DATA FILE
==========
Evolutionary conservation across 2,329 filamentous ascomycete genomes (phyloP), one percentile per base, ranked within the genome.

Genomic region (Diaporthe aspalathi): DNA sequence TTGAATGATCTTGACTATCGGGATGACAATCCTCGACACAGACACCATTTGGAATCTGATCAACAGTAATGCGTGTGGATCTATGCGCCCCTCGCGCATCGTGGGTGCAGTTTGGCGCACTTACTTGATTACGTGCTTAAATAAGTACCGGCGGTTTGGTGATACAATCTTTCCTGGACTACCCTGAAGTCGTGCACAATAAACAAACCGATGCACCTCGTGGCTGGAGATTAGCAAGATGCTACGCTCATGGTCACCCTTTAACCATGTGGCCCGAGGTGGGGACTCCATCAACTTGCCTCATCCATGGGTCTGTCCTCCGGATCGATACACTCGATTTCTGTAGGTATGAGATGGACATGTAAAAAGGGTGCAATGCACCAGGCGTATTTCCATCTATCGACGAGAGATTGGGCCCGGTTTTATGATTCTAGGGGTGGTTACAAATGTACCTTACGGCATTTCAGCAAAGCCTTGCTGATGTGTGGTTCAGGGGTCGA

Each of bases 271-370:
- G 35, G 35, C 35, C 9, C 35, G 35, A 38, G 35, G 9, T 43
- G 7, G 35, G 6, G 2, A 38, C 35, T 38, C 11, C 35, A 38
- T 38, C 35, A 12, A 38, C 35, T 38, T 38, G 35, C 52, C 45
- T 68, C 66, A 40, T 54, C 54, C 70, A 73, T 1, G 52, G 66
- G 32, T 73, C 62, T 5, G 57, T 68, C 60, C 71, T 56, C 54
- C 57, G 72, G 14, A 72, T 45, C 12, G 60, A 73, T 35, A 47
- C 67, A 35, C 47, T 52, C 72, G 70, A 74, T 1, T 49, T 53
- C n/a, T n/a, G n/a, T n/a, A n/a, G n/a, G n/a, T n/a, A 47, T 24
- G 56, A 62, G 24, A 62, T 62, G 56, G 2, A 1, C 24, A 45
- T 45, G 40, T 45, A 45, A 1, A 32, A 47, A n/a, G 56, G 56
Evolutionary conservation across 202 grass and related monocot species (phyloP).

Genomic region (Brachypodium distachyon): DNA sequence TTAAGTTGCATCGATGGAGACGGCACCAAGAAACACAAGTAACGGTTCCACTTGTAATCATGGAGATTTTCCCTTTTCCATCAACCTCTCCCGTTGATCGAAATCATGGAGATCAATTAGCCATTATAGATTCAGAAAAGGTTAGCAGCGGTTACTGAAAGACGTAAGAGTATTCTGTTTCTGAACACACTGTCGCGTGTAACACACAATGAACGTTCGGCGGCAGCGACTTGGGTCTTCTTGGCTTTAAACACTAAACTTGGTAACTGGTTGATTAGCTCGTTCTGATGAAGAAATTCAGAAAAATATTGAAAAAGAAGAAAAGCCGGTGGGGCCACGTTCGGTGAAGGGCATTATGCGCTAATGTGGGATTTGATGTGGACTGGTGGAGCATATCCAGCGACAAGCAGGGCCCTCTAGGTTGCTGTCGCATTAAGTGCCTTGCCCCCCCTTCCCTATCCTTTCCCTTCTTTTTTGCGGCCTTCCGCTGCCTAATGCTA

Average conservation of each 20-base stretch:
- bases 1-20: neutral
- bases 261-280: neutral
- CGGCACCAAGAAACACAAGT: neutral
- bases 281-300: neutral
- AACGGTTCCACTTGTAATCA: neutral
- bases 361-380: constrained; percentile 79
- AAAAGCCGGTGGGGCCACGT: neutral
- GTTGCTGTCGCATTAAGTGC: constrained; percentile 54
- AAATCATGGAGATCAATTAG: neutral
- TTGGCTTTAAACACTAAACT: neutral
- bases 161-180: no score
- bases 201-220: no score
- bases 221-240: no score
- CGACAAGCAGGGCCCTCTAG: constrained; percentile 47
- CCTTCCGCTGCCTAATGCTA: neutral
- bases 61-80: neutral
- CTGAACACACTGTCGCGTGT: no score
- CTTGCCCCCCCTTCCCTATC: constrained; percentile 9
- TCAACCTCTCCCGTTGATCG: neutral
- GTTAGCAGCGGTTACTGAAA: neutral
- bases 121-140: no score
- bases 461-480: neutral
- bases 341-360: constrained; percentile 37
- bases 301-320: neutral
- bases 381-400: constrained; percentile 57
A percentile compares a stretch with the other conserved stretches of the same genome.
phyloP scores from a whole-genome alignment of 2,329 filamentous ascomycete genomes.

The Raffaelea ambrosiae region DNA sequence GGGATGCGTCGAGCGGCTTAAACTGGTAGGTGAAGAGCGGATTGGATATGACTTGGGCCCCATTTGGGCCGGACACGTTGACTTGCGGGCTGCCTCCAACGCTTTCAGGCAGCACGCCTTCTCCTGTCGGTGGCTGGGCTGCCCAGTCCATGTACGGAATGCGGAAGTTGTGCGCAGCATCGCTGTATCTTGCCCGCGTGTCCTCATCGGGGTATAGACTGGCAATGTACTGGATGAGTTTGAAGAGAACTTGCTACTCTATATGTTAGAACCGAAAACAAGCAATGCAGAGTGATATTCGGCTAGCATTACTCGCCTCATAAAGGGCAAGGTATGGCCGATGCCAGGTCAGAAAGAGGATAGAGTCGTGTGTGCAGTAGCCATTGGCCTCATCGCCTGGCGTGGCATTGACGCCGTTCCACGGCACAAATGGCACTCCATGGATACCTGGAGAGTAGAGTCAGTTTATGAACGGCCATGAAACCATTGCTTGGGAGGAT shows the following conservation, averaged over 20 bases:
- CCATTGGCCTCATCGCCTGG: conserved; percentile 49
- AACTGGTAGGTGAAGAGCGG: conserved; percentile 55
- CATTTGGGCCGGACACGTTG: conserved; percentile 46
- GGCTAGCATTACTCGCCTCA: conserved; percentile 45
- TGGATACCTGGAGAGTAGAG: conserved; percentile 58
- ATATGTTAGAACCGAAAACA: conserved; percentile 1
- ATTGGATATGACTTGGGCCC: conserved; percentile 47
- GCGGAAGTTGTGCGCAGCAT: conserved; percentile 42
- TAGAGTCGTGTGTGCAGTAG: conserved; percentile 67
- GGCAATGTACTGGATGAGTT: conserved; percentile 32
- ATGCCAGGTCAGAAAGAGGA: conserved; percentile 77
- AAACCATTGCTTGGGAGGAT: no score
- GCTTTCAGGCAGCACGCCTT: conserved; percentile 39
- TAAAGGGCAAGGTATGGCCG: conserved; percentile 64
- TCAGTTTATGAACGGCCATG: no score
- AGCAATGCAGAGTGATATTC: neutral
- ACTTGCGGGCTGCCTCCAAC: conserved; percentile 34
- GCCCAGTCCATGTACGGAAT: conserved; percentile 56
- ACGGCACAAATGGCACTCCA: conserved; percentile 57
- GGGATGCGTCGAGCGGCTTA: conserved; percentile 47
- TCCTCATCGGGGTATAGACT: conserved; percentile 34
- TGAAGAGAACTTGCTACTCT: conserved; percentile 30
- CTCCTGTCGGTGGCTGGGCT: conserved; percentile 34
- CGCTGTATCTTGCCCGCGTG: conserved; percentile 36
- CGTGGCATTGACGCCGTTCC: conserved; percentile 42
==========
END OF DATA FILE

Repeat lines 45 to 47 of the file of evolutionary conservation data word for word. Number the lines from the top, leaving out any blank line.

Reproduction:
- CCATTGGCCTCATCGCCTGG: conserved; percentile 49
- AACTGGTAGGTGAAGAGCGG: conserved; percentile 55
- CATTTGGGCCGGACACGTTG: conserved; percentile 46